Questions to ask a financial adviser |

Questions to ask a financial adviser

Carol Perry
For the Appeal

In a good market, most investors love their advisors. For the most part, the values of their investments are going up and all is right with the world. Investment performance and costs take a back seat to personality and service. But when a bad market rolls around, opinions can change sharply. All of a sudden performance and cost mean everything.

So how do you select an adviser? It’s not an exact science. Rather, it is a combination of demeanor, responsiveness and results. The right mix is determined by you. There is no precise formula in making a determination, but there are some questions that you can ask yourself so that you can come to a better understanding of what is important in a brokerage relationship.

The most important issue to consider is whether you trust your financial advisor. If you don’t, it’s a no-brainer – get a new one. Without trust, nothing else matters. If you don’t trust your financial adviser, you can’t be sure that you’re getting objective investment advice. Do you believe what your adviser tells you? Is important information being withheld? Do you understand the investment? The costs? The risks? Are the benefits being overstated? Are you comfortable or do you get the feeling that you are being deceived? If you are not comfortable, move on. You will be better off.

Do you feel that your adviser has your best interest at heart? You should feel secure that you are working with someone who is genuinely dedicated to your goals and success. Here is a test: Has your adviser ever tried to talk you out of an investment instead of taking the easy commission?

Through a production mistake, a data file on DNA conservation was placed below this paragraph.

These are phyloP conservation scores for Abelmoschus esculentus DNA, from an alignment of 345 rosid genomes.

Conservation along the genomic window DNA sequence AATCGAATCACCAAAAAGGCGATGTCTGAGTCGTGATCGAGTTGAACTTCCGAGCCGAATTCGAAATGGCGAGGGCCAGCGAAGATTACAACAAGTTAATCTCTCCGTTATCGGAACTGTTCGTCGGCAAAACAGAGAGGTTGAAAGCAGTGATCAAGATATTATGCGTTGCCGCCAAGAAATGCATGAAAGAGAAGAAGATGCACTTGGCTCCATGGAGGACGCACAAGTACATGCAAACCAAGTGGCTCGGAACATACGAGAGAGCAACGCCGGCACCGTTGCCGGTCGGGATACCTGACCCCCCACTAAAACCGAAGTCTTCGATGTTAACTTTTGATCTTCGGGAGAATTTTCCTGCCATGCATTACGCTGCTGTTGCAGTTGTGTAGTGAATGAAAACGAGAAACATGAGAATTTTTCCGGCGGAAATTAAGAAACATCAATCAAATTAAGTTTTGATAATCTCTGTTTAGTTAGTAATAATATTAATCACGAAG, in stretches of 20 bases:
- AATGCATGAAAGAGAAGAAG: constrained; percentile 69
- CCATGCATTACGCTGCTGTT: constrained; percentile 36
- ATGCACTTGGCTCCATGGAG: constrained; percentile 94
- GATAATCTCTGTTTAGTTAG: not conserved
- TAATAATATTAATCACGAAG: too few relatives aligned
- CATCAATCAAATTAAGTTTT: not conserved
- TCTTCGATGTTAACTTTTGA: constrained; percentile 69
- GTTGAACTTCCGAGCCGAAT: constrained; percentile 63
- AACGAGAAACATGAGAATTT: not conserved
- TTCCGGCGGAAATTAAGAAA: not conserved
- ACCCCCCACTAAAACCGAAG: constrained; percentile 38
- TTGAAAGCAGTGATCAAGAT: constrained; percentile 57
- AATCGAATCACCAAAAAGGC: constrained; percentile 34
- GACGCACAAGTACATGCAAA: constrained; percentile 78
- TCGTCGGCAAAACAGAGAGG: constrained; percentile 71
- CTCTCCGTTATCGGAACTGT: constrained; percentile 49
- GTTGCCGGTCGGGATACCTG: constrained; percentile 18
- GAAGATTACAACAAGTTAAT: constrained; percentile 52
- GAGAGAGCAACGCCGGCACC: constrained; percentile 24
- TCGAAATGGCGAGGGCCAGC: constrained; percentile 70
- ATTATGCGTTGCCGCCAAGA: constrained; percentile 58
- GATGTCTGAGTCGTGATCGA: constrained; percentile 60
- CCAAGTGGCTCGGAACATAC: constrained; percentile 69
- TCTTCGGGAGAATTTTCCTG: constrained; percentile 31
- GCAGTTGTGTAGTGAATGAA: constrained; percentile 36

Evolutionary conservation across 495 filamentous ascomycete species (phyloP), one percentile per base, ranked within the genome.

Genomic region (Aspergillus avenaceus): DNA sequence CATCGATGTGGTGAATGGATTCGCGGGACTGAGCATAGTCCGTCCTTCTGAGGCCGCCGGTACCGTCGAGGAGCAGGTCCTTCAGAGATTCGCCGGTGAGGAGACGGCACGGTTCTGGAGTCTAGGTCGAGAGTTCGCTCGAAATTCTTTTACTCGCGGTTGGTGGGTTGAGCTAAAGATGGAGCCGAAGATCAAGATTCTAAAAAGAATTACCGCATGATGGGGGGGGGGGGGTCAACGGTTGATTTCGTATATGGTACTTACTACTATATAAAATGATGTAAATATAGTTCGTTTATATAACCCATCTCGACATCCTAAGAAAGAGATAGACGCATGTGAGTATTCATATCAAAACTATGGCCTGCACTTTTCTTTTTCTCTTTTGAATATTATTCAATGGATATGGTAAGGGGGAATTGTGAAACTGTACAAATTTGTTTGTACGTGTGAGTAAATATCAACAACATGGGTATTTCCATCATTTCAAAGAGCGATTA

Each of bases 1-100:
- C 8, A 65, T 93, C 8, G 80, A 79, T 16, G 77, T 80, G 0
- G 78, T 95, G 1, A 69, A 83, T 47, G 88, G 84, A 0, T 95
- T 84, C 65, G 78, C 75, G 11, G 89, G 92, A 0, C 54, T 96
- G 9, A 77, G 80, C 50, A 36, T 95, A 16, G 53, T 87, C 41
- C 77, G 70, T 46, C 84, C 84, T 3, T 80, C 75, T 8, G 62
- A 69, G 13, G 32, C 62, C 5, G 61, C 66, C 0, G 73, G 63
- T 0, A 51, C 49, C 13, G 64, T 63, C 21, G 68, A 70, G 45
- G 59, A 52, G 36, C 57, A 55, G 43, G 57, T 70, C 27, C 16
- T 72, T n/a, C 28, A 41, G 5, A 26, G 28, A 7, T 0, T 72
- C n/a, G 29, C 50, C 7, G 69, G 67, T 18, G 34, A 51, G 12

How your financial adviser handles bad news is also important. For example: When an investment loses money, does your advisor call you about it? Did you understand when you bought it that it could lose money? You need a guide who will give you an honest assessment of the situation. All financial advisers make mistakes. If we knew everything, we would be so rich that there would be no need for us to work, but when we are wrong, we need to own up to it. Good financial advisers own up to mistakes.

How about chemistry? This is a must. You have to have a good rapport with your adviser. Otherwise, the relationship is bound to be tense. Why deal with someone you don’t like? Do you hesitate to call your adviser when you need help or advice? If you are comfortable, confident, and at ease, if you enjoy doing business with your adviser, you are on the right track.

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I know that sometimes it is hard, but it is important that your adviser be responsive. I have refused to use the automated menu system in my office as I think it is very important that my clients get to speak to a “real person” as they have real questions and concerns.

When you have money to invest, does your adviser call with ideas? Does he or she call too often and offer inappropriate suggestions? When there is news about your investments, do you get notified? Is your adviser there when you call? Does he or she call and advise when you should sell as well as buy? When trades are executed, are you informed of the price? Commission? Options to exchange at no cost? Does your adviser review your investments periodically? Do you receive research? Do you understand the research?